A lot of marijuana stocks are getting outsized attention due to the Biden administration’s friendlier stance on marijuana legalization. Stocks like Tilray, Aurora Cannabis, and Canopy Growth have soared by double-digits. However, Sundial Growers (SNDL) has had other reasons to rise in addition to the usual catalyst for marijuana stocks.
Sundial Growers stock has benefited from the WallStreetBets-driven short squeeze rally. SNDL is up 200 percent this year alone and a staggering 900 percent since November 2020. At $1.4, however, the stock is down nearly 50 percent from the 52-week high it set on Feb. 10. After lying low for a few days, the stock soared by 15 percent on Feb. 24. Why is the stock rising again? Is Sundial Growers a good stock to buy after the recent surge?
Why SNDL stock is rising again
Why is Sundial Growers stock rising again after lying low for a few days? While many people would like to pin the rise on the closing of its strategic investment in Indiva (more on that later), there doesn’t seem to be anything fundamental to the stock rally.
The surge is part of the WallStreetBets-led run once again. This seems to be the most likely reason for the stock surge since SNDL wasn't the only stock surging on Feb. 24. Other Reddit favorites including Naked Brand Group, AMC Entertainment, and Blackberry were also up by 31 percent, 18 percent, and 9 percent, respectively.
SNDL's short interest
WallStreetBets targeted penny stocks that had a high short interest since they are easier to manipulate. Being one of the cheapest stocks in the marijuana sector, Sundial Growers stock fit that bill perfectly. However, the company’s short interest has fallen significantly in the last few months. According to Forbes, the short interest was 66 percent in December 2020, which has fallen to 4.7 percent according to Koyfin. Therefore, one of the most potent catalysts for the stock rally seems to have already played out.
Sundial Indiva deal
On Feb. 23, Sundial announced that it has closed the $22 million strategic investment in Indiva, which is a Canadian producer of marijuana edibles. As part of the deal, Sundial purchased 25 million of Indiva's common shares at 44 cents per share. In exchange, Indiva received $11 million in cash and a non-revolving loan facility of $11 million. The term loan carries an interest rate of 9 percent annually and will mature on February 23, 2024. Sundial thinks that this transaction will broaden its exposure to the rapidly expanding marijuana edibles category.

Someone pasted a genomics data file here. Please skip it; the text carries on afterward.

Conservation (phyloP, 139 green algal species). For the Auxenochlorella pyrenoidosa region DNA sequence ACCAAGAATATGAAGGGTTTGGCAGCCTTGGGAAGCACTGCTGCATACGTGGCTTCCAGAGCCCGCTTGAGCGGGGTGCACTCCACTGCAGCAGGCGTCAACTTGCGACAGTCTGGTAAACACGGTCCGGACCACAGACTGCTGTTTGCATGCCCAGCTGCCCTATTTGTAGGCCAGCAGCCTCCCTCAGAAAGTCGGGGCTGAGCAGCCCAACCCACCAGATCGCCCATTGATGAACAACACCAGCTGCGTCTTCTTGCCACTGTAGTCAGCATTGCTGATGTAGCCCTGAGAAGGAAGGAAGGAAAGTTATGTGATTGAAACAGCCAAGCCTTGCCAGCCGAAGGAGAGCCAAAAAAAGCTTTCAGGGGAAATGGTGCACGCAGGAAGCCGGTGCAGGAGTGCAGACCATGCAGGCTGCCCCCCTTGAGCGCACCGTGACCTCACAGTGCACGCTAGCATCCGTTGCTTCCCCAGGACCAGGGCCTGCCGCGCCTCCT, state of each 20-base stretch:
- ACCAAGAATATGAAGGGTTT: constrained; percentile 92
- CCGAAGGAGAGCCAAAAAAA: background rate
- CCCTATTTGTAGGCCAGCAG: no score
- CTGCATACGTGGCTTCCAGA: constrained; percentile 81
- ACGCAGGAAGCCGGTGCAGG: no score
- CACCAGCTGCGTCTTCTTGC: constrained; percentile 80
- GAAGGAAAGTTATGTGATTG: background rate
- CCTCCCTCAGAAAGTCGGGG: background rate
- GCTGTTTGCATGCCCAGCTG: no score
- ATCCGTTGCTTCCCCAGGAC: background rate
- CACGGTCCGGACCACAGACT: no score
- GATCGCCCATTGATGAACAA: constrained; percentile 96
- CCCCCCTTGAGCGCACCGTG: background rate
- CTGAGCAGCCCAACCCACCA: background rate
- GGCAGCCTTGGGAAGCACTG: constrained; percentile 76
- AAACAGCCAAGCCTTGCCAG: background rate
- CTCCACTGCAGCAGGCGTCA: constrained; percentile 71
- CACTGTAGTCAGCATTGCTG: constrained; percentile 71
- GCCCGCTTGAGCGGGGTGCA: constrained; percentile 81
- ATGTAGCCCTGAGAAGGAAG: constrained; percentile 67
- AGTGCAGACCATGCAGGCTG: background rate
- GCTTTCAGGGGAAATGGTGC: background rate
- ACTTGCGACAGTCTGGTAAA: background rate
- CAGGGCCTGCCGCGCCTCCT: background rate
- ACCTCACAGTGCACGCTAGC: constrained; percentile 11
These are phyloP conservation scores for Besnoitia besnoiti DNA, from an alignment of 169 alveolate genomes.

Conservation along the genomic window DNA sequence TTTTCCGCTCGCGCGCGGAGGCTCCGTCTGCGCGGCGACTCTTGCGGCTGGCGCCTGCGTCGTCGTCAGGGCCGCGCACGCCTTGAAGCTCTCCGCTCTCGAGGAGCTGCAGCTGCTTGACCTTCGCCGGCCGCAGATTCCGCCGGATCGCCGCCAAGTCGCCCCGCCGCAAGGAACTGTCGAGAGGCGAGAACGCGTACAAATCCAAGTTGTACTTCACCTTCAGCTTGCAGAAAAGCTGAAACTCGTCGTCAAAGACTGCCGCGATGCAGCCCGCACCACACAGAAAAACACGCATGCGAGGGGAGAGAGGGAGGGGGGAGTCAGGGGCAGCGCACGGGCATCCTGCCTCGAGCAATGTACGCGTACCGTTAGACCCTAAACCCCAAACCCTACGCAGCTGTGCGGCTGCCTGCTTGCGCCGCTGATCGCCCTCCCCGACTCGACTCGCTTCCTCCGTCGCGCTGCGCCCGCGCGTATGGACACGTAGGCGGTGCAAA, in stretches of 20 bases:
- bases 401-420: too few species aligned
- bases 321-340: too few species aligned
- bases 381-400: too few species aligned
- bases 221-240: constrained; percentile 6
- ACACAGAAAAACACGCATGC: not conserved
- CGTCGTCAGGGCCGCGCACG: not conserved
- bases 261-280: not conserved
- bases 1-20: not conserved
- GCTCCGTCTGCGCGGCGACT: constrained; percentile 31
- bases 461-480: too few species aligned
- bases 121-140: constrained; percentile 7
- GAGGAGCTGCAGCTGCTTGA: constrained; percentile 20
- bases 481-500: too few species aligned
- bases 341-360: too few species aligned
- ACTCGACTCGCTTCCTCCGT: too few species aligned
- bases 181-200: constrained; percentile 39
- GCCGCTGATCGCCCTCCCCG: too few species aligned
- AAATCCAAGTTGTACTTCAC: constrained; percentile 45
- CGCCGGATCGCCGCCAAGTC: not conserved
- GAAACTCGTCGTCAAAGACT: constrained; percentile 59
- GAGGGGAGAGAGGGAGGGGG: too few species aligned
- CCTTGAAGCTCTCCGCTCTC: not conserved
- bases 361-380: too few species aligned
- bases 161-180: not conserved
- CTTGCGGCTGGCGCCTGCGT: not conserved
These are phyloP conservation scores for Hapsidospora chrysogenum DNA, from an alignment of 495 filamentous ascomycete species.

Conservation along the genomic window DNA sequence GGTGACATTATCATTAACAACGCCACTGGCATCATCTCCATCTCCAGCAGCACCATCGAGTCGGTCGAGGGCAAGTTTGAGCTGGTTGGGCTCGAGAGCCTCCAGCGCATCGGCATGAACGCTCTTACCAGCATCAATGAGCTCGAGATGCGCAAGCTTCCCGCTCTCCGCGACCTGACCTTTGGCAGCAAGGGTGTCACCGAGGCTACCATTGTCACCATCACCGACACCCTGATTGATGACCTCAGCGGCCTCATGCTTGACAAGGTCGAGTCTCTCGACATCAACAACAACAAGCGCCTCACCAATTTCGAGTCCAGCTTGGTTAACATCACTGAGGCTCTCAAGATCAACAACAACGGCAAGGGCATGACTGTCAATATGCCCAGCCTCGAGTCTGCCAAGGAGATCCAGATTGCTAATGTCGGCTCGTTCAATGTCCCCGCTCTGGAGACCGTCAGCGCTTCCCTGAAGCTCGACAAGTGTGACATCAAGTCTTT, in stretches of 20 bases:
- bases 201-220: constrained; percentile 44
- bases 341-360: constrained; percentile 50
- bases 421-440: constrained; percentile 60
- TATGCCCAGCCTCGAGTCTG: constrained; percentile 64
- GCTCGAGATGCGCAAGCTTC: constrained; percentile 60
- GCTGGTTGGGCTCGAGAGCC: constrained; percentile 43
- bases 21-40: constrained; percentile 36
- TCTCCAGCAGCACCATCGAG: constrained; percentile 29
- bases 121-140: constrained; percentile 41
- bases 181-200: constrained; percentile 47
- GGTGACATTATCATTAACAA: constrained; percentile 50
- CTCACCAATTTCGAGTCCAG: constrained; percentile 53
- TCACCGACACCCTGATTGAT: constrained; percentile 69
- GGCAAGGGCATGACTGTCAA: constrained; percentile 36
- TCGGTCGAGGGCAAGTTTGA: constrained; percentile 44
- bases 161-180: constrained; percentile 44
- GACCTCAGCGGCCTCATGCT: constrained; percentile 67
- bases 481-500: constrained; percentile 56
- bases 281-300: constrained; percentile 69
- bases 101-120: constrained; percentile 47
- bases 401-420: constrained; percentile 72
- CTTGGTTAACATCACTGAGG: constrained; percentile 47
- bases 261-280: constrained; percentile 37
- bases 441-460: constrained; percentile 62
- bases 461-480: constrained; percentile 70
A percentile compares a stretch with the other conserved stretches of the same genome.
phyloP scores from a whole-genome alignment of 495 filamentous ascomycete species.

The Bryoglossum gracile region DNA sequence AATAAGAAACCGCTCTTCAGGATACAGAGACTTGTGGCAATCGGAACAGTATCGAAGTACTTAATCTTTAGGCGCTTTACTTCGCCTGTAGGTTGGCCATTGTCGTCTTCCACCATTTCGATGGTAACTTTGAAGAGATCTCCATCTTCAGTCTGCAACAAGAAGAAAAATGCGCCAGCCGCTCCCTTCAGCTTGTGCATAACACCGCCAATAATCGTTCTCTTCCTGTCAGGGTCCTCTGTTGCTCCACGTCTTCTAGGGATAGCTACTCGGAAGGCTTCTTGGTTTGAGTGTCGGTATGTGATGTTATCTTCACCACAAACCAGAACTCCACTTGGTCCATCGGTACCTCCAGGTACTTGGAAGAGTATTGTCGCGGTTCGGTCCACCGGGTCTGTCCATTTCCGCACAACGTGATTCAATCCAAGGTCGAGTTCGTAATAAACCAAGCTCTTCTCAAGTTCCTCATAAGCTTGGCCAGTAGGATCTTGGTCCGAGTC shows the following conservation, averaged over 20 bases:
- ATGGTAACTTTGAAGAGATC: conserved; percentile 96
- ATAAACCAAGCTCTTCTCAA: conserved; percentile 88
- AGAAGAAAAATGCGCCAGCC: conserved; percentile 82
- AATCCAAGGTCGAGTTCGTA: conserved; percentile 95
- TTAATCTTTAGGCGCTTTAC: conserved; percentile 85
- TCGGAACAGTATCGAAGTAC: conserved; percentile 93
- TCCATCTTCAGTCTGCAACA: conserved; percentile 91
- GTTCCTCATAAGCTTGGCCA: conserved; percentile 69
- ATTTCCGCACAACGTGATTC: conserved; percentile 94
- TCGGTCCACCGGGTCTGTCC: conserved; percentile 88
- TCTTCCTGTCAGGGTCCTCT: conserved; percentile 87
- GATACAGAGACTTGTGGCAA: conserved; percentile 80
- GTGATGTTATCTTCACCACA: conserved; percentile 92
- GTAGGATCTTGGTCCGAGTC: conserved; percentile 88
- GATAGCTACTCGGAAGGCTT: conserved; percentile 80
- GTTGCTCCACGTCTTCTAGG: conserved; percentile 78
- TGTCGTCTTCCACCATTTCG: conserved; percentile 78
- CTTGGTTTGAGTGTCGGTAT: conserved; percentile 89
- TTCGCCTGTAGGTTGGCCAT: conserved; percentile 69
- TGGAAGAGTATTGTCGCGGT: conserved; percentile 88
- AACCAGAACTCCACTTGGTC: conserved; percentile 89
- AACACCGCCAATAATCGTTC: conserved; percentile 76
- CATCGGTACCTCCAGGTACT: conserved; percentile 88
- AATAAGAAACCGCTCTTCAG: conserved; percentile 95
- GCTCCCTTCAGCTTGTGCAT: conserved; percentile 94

Are marijuana stocks a good bet right now?
Many marijuana stocks have been on a high lately. The surge in marijuana stocks has been especially steep since Biden won the presidential election. Under the Biden administration, many people hope that marijuana will become legal at the federal level. Marijuana stocks Tilray, Hexo, Aurora Cannabis, and Canopy Growth have ballooned in the last few months.
Will the surge continue and are these stocks a good bet right now? Five states voted to legalize marijuana in some form. With this legalization comes additional pressure on neighboring states to legalize marijuana or see tax revenues shift to newly legal states. As a result, there could be a domino effect, which should benefit marijuana stocks.
SNDL stock has poor fundamentals
There's a real rush among investors to know if Sundial is a good stock. Many investors have seen the stock's meteoric rise and are sitting on the sidelines. Part of the recent rally could easily be attributed to the fear of missing out. However, the recent run has mainly been driven by a WallStreetBets-led pump after which momentum took over.
The company’s fundamentals still remain poor even after multiple cash raises. Sundial has gone debt-free but it has come at a cost of huge stock dilution. Sundial’s share count has ballooned by 1.1 billion since the end of September. The company has significant warrants outstanding, which could be potentially dilutive too. Its profitability is still at least a few years out. Sundial isn't a great stock fundamentally with a track record of poor operating performance and quality issues.